LAND AREA: 1,923,040 square kilometers, slightly less than three times the size of Texas

RELIGION: 89% nominally Roman Catholic, 6% Protestant

LITERACY RATE: 88%

LABOR FORCE: 26.2 million (1990 estimate)

PER CAPITA GROSS DOMESTIC PRODUCT: $7,900 (1994 estimate)

ANNUAL UNEMPLOYMENT RATE: 9.8% (1994 estimate)

ANNUAL INFLATION RATE: 7.1% (1994 estimate)

EXPORTS: 82 percent to United States

IMPORTS: 74 percent from United States

GDP (GROSS DOMESTIC PRODUCT): $728.7 billion (1994 estimate)

A BRIEF HISTORY OF TWO COUNTRIES WAR ON DRUGS

MAJOR EVENTS FOR MEXICO

1989-1994 Mexico records 247 metric tons of cocaine seized, 100,000 drug-related arrests and 147,000 hectares of illicit crops destroyed.

1985: President Carlos Salinas de Gortari term begins. 1985-1988: Mexican eradication efforts are considered successful, but the flow of drugs increases steadily by the late 1980s.

1989: Salinas declares drug trafficking a threat to the nation, seizes record amount of cocaine and signs treaties of cooperation with the United States.

1991: Mexico continues arrests and seizures, but a shootout between army and police mars its record. Seven federal judicial police are killed at the Vera Cruz airstrip when Mexican army troops fire upon them to prevent them from seizing a plane carrying cocaine.

1994: Mexico arrests three key figures in the Gulf Cartel. Anti-corruption campaign continues. Assassinations continue. Cartels begin using Boeing 727 jets, which can carry 10 metric tons per trip. There are eight known flights in 1994 and 1995.

1993: Salinas fires eight Federal Judicial Police commanders, three judges and former Supreme Court justice, alleging corruption. He appoints Jorge Carpizo MacGregor, a respected human rights lawyer, to become Attorney General. Violence grows, however. The U.S. State Department notes that drug crop cultivation is spreading.

1992: There are 27,600 drug-related arrests in Mexico.

1994: Institutional Revolutionary Party candidate (PRI) Donaldo Colosio is assassinated in Tijuana. The assassins are widely believed to be linked to the drug cartels.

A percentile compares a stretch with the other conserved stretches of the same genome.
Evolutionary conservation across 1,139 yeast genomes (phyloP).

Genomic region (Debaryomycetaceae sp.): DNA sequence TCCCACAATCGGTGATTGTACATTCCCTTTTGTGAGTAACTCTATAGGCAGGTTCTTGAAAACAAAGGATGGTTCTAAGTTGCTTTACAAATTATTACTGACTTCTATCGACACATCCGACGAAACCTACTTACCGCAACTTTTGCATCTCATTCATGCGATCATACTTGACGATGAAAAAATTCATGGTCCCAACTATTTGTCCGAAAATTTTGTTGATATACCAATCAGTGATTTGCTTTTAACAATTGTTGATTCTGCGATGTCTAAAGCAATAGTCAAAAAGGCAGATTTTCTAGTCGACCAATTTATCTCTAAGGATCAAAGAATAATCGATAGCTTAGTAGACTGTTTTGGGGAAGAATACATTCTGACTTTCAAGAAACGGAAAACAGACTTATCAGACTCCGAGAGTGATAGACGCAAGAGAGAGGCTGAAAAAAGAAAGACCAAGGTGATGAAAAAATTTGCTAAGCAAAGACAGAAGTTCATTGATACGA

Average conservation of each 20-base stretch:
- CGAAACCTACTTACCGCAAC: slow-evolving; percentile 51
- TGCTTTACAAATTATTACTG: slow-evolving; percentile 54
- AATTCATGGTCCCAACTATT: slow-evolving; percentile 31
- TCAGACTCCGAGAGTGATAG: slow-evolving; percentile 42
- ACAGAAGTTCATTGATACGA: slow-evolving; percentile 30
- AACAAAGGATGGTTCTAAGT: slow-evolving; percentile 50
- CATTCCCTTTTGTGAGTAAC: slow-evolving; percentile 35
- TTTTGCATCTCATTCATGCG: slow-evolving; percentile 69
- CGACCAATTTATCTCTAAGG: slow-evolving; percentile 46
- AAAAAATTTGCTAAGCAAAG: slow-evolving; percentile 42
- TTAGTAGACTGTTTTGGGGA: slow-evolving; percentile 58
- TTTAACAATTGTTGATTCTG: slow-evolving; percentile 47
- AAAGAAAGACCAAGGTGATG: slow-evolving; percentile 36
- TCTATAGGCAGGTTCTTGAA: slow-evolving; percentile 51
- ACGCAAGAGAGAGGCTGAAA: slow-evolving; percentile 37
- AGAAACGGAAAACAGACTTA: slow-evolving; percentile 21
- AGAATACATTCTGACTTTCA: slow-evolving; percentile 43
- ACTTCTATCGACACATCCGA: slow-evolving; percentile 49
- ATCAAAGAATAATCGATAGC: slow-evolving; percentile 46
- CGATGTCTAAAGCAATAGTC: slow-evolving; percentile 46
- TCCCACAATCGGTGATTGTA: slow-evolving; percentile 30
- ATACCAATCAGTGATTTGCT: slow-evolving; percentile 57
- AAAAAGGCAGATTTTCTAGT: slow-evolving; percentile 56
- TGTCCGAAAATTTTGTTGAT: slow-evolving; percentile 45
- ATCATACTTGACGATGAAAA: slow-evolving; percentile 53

1995: After pledging to establish the rule of law in Mexico, Zedillo appoints a member of an opposition party to run the Attorney Generals Office.

1995: Mexico reports 9,900 drug-related arrests.

1996: Mexico arrests and deports the head of the Gulf Cartel, Juan Garcia Abrego. After an internal struggle, the Clinton administration agrees to certify Mexicos efforts.

1997: Mexican drug czar Gen. Jesus Gutierrez Rebollo arrested. 1997: Mexican officials arrest Abregos successor Oscar Malherbe de Leon.

MAJOR EVENTS FOR THE UNITED STATES

1985 DEA Special Agent Enrique Camarena and his Mexican pilot are kidnapped and murdered. 1987 DEA Agent Victor Cortez tortured in August 1987.

1990 The State Department calls Salinas efforts impressive but notes there is still much to do. The two nations set up the Northern Border Response Force to intercept planes carrying cocaine. Eventually this force will have 21 helicopters spread through seven bases along the border.

1990 The DEA kidnaps a witness in the Camarena murder.

1992 The State Department calls U.S.-Mexico relationship on fighting drugs close, effective. Mexico decides to refuse U.S. aid and assume full responsibility for fighting the cartels. 1992 Bill Clinton term begins.

1994 A GAO report estimates most of the 300 tons of cocaine entering U.S. came through Mexico. The Caribbean is no longer the primary conduit.

1996 A GAO report estimates 20 to 30 percent of heroin entering U.S. comes through Mexico and 80 percent of foreign-grown marijuana comes through Mexico.

Source: Congressional Research Service, Office of Attorney General of Mexico (PGR), GAO report, State Department

The Series

MONDAY: Drug kingpin uses bullets, bribes and brains to run one of the world’s biggest drug syndicates.

TUESDAY: Ineffective police and corruption have caused a flare of drug-related violence in Mexican cities.

WEDNESDAY: The United States and Mexico have been unable to work together to stop drug smuggling.

PHOTO BY: FRANC CONTRERAS/FOR THE JOURNAL

PHOTO: Color

WAR AGAINST DRUGS: A Mexican soldier walks through a poppy field near Zihuatanejo, a coastal resort north of Acapulco. The field was slated for destruction by spraying from helicopters during an anti-drug maneuver. Drug trafficking threatens Mexico’s move toward a multiparty democracy.

In a graphic that ran Sunday with the series, “Mexico on the Edge: The Drug Cartel Threat,” the dates of the term of Mexican President Carlos Salinas de Gortari were incorrect. His term began in 1988. The error was made in editing.